Want to know more about the ballet? Here’s everything you need to know prior to attending a performance.
There is no specific dress code enforced at the ballet. Some patrons attend in jeans while others wear tuxedos and ball gowns. Generally, opening night performances are more formal and matinees are more casual. Theaters can also be cold, so a wrap or light jacket can keep you comfortable no matter what the weather is like outside.
Check the time of your show and be sure to leave yourself plenty of time so that traffic, weather or parking don’t delay you. If you’re running behind, you will not be seated until an appropriate break in the performance, which may be intermission. This is to ensure the magic is not lost by a constant stream of latecomers. For more tips on how to enrich your experience, visit our venue page.
The evolution of ballet spans a millennium. And while the movements are French, its origins are Italian. Ballet began as an elaborate form of entertainment for the Italian nobility, reaching its pinnacle in France during the reign of Louis XIV.
Much like today, the earliest ballets used dance to tell a story, recreating events from mythology through music and movement to inspire an entire art form.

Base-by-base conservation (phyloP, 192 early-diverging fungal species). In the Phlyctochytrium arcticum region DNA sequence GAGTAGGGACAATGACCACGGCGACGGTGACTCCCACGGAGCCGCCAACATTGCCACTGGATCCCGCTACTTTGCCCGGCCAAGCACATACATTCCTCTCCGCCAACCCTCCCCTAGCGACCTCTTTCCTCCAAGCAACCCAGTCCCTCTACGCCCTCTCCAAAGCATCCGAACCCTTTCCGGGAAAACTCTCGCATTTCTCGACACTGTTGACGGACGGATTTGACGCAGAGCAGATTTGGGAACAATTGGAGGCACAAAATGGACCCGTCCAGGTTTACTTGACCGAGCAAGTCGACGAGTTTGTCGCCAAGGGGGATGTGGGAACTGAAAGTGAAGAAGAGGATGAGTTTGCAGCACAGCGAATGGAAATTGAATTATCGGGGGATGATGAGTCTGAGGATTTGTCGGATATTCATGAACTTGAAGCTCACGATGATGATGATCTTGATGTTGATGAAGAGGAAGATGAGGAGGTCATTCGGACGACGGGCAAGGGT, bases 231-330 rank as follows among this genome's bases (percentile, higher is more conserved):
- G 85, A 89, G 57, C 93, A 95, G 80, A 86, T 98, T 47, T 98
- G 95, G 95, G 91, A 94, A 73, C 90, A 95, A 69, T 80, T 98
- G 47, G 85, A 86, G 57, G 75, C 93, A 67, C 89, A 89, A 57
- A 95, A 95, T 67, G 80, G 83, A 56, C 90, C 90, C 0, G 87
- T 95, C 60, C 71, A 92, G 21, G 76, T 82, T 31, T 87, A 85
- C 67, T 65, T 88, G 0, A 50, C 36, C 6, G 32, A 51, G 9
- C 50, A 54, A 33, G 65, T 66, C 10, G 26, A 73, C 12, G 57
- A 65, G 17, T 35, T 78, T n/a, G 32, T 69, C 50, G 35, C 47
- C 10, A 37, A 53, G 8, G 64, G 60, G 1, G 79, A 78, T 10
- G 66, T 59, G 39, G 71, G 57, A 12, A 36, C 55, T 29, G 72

Ballet was first organized as a system of movement by Louis XIV’s personal ballet master in 17th-century French courts. Over time, the French names for ballet poses and positions became universal. Today, dancers can take a class anywhere in the world and easily follow along even if they don’t speak French.
There are more than two types of ballet, but these are the most common.
A traditional style of ballet that emphasizes artistry through technique. Established and refined over centuries, classical ballets include pointe work and are set to the beautiful sounds of an orchestral score.
A contemporary style of ballet that tends to redefine the rules of dance and push the boundaries of ballet. Modern ballet is both emotionally and visually evocative and often brings abstract ideas to life on stage.